OECD head: The tide is turning for Greece

Meeting with Greek PM in Athens, Gurria praises govt action on reform, but stresses there can be no complacency

OECD head: The tide is turning for Greece

World Bulletin / News Desk

The head of the Organization for Economic Cooperation and Development (OECD) on Thursday touted a coming Greek economic recovery amid Europe’s refugee crisis and other pressures.

The remarks by the OECD’s Angel Gurria came in Athens, meeting with Greek Prime Minister Alexis Tsipras, the leaders’ third such meeting since February 2015.

The premier stated that Gurria is in Athens at a very crucial moment. "We have the economic crisis that seems to be coming to an end, and in parallel we have the refugee crisis," he added.

 

Debt-stricken Greece is being pressured into implementing tough austerity reforms in order to avoid bankruptcy, while at the same time the country is the main entry point into Europe for thousands of refugees fleeing several conflict zones, mainly Syria.

 

"The refugee crisis is creating significant problems for the Greek economy and growth," said Gurria.

 

He called the time of his visit to Greece crucial, adding that the OECD is glad to support Athens’ reforms program, while stressing that much work remains and a number of issues are pending in order for the reforms to be implemented. He praised the government on dealing with these issues very effectively, but stressed that there is no margin for complacency.

 

"It is very important that throughout the year we had a very good cooperation” with the OECD, said Tsipras. "First of all we must leave behind the crisis and secondly try to take advantage of the new conditions, the rise in the economy, the recovery and growth."

 

An OECD survey said Greece’s economy will grow by 1.9 percent in 2017 after contracting 0.1 percent this year.

 

The survey also projected that unemployment will fall from 25 percent last year to 24.7 percent this year and 23.8 percent in 2017.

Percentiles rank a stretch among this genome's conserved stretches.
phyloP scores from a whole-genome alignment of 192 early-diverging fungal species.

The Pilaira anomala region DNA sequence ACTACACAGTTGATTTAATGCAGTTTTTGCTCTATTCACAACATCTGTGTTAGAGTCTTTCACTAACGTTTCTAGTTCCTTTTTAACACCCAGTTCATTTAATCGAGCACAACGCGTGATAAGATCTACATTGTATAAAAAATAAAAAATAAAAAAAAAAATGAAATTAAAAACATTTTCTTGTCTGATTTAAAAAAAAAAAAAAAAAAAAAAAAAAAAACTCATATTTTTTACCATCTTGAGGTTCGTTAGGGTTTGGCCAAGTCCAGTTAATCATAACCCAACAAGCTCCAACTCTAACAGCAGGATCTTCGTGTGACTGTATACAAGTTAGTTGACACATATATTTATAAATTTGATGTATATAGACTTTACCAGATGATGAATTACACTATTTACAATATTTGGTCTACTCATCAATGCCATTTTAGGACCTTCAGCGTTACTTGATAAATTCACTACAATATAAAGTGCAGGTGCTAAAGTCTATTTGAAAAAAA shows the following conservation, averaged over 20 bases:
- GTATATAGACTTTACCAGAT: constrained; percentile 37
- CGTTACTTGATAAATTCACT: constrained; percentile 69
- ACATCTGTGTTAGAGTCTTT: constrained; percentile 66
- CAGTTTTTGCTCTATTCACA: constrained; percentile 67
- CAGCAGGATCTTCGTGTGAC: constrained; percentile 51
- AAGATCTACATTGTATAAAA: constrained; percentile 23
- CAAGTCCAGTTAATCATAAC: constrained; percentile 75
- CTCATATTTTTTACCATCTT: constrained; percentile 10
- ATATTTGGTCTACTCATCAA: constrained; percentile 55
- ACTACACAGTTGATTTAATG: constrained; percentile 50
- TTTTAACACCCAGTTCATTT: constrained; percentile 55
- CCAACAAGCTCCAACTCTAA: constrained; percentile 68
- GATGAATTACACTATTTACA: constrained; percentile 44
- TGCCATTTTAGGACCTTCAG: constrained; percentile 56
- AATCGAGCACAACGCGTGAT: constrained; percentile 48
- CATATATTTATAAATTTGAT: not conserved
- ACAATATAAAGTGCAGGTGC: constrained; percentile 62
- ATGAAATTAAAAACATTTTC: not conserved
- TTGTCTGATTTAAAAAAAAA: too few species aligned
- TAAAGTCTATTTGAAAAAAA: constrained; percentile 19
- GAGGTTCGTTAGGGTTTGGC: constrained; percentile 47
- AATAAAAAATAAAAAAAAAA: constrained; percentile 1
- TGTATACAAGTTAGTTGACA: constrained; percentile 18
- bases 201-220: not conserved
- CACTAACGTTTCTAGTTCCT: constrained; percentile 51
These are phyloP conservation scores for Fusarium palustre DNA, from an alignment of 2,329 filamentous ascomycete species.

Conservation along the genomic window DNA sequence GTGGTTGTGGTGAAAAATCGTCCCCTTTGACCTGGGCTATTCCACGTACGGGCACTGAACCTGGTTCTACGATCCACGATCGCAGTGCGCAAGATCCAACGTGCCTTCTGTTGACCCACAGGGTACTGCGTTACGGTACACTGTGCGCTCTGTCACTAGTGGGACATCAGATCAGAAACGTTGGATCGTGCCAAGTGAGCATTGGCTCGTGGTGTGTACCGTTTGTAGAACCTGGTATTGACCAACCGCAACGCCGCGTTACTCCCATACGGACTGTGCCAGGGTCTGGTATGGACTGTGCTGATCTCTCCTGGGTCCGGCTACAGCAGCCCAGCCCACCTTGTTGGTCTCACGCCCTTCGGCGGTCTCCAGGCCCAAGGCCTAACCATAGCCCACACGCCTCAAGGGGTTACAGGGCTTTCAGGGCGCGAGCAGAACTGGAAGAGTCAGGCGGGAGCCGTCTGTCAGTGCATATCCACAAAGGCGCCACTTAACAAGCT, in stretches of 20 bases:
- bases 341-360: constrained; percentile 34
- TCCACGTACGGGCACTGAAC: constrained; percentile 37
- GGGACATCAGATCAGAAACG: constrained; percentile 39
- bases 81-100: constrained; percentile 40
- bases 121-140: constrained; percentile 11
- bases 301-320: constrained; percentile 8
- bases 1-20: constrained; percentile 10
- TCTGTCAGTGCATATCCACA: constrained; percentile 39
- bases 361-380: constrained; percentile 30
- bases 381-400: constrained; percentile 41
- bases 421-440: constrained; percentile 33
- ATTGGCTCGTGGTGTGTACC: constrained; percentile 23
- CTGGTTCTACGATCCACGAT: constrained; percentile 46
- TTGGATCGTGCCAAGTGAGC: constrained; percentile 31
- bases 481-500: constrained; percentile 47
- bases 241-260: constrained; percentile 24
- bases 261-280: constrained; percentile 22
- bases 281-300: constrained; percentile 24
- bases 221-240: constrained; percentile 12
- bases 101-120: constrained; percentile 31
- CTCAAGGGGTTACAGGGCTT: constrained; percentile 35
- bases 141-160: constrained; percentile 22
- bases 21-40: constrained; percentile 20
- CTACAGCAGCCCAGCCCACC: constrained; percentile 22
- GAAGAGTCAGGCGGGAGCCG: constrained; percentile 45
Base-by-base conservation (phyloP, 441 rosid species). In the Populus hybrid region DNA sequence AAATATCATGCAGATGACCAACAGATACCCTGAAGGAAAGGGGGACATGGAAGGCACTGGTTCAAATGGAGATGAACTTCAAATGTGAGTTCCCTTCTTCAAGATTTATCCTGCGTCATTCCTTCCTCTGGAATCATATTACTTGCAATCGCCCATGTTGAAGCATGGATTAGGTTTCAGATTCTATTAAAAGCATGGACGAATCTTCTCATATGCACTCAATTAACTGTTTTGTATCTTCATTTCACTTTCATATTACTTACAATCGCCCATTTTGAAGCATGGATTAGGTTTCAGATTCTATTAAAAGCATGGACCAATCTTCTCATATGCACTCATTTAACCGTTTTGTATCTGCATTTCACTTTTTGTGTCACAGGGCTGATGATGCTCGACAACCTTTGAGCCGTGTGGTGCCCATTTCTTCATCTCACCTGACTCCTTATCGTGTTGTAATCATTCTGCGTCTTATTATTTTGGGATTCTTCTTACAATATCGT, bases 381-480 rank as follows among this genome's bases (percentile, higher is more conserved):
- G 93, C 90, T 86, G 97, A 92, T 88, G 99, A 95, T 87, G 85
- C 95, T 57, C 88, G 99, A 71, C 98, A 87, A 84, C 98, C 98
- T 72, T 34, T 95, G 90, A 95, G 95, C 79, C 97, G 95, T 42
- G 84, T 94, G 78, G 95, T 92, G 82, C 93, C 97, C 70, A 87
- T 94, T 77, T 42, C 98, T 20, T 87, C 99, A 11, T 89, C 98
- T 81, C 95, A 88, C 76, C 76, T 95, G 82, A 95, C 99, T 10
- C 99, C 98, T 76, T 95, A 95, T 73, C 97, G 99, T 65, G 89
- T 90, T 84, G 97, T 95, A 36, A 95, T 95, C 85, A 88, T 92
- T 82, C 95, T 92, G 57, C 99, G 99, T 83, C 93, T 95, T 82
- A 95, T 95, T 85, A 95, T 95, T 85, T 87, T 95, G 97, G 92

Inflation is expected to return in 2017, with an annual rate of 0.5 percent, from -1.1 percent in 2015.

 

The country's public debt is projected to fall from 191.6 percent of GDP this year to 187 percent in 2017 from 190 percent of GDP in 2015.

 

“The tide is turning for Greece," said Gurria in a written statement. "In reality, the Greek economy shows significant signs of resilience, as a 2015 recession was smaller than anticipated. The real GDP contracted by 0.3 percent with the help of another record season for tourism, with tourists arriving in Greece reaching 24 million, among them me and my wife.

 “Second, despite the fact that we expect a zero growth rate in 2016 (-0.1 percent), a carry-over from last year, growth is expected to gain dynamism in 2017 with a growth rate of around 2.0 percent.

 “Third, the labor market shows signs of gradual improvement, with unemployment rates falling from 2013 highs. Greece still has the highest unemployment rate in the EU (24.6 percent), but it is now lower from May 2012.

 “Fourth, a successful recapitalization of banks, a gradual lifting of capital controls and reforms to deal with a high rate of non-performing loans, have also helped to stabilize the banking system and will strengthen the restoring of confidence and credit." 

"Completion of the first review of the ESM [European Stability Mechanism] program will further enhance confidence; ignite investments and exports that will support economic recovery."

 

 

 

 


Last Mod: 11 Mart 2016, 09:02
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